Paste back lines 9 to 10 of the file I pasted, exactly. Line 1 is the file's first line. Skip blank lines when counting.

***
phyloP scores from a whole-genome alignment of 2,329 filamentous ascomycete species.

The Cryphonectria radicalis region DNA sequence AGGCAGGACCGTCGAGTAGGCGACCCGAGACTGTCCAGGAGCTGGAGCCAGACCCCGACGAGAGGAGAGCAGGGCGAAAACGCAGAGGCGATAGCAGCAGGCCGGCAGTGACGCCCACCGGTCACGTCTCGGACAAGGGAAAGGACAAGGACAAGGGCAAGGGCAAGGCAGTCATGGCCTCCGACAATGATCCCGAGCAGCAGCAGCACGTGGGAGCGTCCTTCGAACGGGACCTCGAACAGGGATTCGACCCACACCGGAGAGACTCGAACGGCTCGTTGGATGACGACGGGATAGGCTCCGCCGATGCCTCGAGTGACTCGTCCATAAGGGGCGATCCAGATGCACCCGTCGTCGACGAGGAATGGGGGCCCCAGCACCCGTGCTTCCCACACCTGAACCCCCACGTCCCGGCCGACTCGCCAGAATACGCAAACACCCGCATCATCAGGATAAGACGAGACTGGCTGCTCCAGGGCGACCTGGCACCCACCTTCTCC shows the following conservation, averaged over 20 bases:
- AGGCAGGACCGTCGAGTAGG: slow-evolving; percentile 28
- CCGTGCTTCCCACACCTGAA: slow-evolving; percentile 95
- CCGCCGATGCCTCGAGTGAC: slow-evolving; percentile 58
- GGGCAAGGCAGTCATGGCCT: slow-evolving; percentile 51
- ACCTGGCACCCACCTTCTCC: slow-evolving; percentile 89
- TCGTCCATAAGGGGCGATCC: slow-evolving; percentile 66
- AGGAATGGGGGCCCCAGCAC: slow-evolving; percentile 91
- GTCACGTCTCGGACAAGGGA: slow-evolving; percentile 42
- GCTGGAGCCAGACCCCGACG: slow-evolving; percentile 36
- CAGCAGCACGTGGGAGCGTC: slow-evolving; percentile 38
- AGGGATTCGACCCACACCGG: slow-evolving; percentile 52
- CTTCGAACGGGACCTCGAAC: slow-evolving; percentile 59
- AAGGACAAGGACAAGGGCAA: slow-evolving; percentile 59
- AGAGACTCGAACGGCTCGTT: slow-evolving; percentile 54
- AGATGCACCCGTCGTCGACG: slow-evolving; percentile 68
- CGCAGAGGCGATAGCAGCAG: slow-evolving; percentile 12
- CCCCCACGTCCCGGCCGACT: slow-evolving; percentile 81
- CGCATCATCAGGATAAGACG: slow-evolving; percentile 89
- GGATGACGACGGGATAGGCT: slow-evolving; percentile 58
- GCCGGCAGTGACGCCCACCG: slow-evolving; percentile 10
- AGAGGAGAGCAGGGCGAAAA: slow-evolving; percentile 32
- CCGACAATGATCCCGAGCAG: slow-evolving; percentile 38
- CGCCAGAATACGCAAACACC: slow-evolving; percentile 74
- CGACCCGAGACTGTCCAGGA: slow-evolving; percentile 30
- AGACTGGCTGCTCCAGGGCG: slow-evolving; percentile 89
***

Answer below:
- AGGAATGGGGGCCCCAGCAC: slow-evolving; percentile 91
- GTCACGTCTCGGACAAGGGA: slow-evolving; percentile 42